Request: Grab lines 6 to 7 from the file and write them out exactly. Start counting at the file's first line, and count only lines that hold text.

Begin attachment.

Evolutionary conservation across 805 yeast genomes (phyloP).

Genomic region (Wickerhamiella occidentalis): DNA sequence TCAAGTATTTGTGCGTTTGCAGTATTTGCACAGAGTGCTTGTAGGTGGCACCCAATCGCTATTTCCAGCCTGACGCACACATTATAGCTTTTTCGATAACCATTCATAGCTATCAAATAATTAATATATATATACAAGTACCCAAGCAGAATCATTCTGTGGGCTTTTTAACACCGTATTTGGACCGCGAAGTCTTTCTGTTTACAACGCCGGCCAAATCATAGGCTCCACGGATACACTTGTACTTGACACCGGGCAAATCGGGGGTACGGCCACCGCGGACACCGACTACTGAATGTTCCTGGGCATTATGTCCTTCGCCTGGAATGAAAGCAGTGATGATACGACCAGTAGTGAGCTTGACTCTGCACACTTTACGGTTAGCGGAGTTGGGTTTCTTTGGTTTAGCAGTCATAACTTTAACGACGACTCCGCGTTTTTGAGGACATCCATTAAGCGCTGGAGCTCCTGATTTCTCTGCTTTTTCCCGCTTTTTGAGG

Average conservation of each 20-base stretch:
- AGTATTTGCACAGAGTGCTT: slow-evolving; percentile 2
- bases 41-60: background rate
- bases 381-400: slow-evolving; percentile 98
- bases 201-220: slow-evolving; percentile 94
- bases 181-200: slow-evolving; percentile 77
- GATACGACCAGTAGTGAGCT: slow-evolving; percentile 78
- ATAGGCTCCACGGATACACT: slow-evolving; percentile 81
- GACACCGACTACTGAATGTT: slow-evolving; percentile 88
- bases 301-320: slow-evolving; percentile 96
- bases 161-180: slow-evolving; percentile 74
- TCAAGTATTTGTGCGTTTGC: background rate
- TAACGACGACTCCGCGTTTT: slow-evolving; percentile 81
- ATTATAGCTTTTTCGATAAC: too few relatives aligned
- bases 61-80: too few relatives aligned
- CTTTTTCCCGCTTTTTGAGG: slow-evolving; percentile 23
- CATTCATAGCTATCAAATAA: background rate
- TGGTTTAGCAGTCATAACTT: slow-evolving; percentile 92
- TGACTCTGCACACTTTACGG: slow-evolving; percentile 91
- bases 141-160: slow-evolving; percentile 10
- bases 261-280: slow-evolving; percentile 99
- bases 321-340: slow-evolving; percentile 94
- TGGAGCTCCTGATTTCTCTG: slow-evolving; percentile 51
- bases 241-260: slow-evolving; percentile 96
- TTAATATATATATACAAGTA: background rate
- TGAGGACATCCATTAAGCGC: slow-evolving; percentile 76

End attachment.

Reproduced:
- bases 381-400: slow-evolving; percentile 98
- bases 201-220: slow-evolving; percentile 94